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Re: The Sanitation Ladder

Very nice summary!

I like the idea of country specific ladders. This might be a nice way to overcome the complexitiy of more complete concepts like the function based ladder, by limiting the range of options to the ones known or common in the countries.

I attach two slides, which are taken from a discussion we had in our projects in Moldova and the Ukraine about the strategy and objectives in rural sanitation. The first one takes up the idea of the function based ladder, I added the addtional element regarding status and comfort, which is what often matters most to the users. I then tried to place all existing and potentially applicable options in a 2-dimensional graph. I quite like this representation, though I'm not entierely happy with it. Still too complicated and oversimplifying at the same time...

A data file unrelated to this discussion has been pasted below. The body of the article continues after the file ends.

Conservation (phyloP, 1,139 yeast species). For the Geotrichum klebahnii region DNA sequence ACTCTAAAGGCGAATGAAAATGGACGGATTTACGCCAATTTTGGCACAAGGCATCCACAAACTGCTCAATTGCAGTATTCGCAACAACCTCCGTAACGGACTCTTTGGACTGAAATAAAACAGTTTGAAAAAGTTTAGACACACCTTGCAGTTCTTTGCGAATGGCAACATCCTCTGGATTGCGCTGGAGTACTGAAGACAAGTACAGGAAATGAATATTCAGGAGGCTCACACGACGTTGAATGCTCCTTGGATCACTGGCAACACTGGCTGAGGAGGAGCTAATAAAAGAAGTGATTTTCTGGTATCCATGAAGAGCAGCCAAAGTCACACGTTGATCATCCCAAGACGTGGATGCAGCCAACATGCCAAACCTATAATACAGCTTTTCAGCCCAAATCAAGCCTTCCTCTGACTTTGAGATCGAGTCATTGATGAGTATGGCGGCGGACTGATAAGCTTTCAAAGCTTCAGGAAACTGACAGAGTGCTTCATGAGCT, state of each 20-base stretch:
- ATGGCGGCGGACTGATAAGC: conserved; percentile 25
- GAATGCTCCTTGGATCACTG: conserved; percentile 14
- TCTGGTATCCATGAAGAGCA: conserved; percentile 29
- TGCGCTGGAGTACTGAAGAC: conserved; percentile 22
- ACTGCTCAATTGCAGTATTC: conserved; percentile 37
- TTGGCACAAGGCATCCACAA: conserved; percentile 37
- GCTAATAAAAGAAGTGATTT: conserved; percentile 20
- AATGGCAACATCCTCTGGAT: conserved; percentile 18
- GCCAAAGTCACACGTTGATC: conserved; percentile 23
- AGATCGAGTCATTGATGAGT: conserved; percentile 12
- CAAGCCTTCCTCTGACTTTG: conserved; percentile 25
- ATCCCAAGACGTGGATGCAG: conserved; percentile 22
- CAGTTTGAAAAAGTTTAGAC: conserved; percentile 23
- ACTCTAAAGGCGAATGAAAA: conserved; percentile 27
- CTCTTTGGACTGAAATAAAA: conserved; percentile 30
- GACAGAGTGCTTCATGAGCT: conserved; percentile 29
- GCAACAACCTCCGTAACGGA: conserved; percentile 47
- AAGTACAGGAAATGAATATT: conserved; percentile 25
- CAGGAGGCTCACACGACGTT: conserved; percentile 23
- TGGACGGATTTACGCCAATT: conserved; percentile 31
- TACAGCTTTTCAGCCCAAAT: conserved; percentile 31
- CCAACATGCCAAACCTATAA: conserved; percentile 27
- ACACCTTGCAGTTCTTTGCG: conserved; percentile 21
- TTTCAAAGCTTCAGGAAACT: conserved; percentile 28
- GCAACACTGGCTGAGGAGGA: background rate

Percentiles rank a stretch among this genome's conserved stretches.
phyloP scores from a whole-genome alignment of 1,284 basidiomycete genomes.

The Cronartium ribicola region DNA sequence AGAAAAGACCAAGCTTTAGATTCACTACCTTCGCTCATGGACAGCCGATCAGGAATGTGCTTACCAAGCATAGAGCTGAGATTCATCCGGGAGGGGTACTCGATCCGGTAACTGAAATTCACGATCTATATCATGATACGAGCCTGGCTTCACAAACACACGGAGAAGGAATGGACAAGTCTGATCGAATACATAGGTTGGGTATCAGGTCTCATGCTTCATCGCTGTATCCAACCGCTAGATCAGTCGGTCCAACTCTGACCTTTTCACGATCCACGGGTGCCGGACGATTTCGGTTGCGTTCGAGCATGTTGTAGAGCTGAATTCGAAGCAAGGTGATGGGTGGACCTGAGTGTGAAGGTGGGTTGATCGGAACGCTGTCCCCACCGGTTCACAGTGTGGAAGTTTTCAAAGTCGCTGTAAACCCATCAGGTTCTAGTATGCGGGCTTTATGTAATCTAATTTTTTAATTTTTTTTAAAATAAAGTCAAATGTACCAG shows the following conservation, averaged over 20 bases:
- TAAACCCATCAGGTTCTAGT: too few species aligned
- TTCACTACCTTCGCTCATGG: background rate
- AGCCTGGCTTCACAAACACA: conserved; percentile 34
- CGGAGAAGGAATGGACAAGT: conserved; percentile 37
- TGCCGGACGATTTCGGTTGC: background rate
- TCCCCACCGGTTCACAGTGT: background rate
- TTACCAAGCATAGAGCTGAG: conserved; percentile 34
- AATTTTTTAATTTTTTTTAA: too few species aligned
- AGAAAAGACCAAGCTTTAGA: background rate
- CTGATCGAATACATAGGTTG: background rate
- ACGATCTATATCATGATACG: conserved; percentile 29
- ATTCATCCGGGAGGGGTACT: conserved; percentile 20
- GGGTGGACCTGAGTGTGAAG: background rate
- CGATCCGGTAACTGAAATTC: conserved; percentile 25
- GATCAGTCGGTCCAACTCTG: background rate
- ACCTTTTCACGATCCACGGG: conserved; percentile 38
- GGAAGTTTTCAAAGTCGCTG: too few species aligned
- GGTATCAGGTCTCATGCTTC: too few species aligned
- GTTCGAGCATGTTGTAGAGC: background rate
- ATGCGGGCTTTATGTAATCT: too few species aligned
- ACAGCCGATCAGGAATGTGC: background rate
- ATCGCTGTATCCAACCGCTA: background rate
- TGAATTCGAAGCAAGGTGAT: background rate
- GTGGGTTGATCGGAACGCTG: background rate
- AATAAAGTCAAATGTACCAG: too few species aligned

To be clear, this is not an officially used sanitation ladder of Moldova or similar, it is just part of our on-going thinking process...


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  • Makgatha
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Re: The Sanitation Ladder - developments

Dear Mughal,

In support of the comments submitted by Florian.

Recent developments are that the sanitation ladder should NO longer be viewed in the context of technology, i.e. the ladder being technology prescriptive but rather be based on meeting particular criterion. This will at least make it easy for measuring progress (on sanitation provision) using a standard criteria irrespective of the technology employed in diffferent countries/regions compared.

Find the attached paper for sanitation ladder as currently defined.

Regards,

Charles Mpho Makgatha
Sanitary Engineering Professional
South Africa